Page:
For Spago’s Chef de Cuisine, a Culinary Dream Comes Full Circle

Before Tetsu Yahagi entered the culinary world, he didn’t know what to do with his future. Serendipitously, while in a bookstore one day on a family vacation, he stumbled upon Wolfgang Puck’s “Adventures in the Kitchen.”

“My dream, before I left the United States to go back to Japan, was to dine at one of Wolfgang Puck’s restaurants,” he said. “So, I asked my father if we could all dine at Spago. He made a reservation, and that’s where I first met Wolfgang. He signed the book that I bought.”

Now, Yahagi is the chef de cuisine at Spago Beverly Hills, working under Chef Lee Hefter, who Yahagi says is a great mentor.

“He has the background of French and Italian cuisine, and at the same time, he has a great understanding and respect for Asian cultures, which corresponds a lot with where I’m from and what I do and my cooking style,” said Yahagi.

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The Menu

The dinner menu at Spago changes daily, and is determined by availability and seasonality.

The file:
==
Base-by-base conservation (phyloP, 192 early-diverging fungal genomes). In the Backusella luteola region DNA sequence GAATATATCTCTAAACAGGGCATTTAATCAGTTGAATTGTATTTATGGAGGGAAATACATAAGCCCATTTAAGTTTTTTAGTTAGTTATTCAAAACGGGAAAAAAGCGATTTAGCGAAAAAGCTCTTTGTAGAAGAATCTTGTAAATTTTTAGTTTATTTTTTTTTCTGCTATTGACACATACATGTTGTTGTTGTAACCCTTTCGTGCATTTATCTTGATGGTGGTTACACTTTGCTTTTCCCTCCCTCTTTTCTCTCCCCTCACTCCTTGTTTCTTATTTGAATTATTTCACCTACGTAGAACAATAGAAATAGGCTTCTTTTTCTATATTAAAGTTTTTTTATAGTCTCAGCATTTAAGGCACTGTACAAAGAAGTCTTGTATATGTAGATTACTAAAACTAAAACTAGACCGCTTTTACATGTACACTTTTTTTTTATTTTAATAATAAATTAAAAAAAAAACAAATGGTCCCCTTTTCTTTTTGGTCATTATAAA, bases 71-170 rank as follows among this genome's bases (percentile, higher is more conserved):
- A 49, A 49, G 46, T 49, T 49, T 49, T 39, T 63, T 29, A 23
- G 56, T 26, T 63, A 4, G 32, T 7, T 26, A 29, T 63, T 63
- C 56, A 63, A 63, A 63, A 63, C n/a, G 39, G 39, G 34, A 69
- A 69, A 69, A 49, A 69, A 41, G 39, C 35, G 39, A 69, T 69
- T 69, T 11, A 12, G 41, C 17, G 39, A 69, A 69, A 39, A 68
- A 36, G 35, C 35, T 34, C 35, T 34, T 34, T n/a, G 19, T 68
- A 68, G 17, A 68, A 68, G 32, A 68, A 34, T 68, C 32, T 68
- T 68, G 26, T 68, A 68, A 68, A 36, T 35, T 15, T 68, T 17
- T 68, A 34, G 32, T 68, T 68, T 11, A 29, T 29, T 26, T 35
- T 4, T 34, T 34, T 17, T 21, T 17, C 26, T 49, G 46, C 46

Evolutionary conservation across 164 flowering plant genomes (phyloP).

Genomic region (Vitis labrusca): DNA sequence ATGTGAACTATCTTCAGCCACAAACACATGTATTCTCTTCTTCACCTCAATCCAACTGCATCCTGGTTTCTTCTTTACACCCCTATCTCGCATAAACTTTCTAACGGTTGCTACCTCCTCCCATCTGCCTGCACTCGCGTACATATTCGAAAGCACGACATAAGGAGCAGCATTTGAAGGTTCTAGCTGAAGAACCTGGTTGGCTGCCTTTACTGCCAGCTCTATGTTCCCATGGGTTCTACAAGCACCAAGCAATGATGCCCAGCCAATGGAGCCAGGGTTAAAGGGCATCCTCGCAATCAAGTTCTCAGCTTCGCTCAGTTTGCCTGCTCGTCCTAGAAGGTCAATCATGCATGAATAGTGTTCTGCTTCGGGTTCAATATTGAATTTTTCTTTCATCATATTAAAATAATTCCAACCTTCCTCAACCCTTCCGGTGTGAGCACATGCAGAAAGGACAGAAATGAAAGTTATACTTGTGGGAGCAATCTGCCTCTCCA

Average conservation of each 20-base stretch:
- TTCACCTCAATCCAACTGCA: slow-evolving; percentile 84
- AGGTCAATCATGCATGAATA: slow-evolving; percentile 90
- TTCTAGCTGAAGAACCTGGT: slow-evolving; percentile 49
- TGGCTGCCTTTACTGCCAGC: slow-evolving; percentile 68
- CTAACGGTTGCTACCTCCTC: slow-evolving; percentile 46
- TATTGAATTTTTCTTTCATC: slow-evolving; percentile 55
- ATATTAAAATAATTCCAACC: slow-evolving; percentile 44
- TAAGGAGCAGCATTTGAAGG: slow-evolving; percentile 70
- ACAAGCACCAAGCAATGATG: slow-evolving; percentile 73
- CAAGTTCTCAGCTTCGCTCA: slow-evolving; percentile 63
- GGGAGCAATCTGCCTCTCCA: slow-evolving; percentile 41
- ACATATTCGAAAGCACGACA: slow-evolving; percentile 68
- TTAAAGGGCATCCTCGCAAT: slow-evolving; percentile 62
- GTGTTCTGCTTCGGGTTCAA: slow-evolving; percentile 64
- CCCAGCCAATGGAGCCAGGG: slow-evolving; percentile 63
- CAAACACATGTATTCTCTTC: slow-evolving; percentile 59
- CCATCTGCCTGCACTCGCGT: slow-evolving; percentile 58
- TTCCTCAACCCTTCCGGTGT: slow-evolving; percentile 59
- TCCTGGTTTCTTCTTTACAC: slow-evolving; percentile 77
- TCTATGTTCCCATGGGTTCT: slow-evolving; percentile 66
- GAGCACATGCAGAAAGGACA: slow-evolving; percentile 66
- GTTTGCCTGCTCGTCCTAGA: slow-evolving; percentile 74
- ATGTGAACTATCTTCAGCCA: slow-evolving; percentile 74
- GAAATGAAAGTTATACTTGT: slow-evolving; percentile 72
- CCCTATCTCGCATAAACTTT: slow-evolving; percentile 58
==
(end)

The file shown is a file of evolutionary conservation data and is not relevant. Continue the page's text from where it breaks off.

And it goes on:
“We try to come up with a new dish, new technique every day,” said Yahagi. 

But there are some tried-and-true dishes that stay on the menu as a backbone, like the smoked salmon pizza, which the chef shows us how to make in this episode of “Table 42.”

In the Kitchen: Smoked Salmon Pizza

To make this dish, a lot of prep work is involved with the dough, which is slowly fermented. This makes the sourdough flavor really come through. 

First, rub the dough with olive oil, sprinkle on some red onions, and throw the pizza in a wood-burning oven. Next, it’s time for the smoked salmon. 

“It’s important that we slice the salmon really thin,” said Yahagi. 

While the crust on the pizza dough is still hot, spread dill cream on top of it, and then top with the salmon. Then, add chives (for color), caviar (for flavor), and salmon pearls.

The contrast between hot and cold, said Yahagi, makes the dish unique.

“We have always created something new, and we still are trying to come up with new ideas, new techniques, new dishes,” Yahagi said. “We don’t want to turn ourselves into a museum. This restaurant needs to be evolving every day, and it needs to be kept always relevant in the industry.”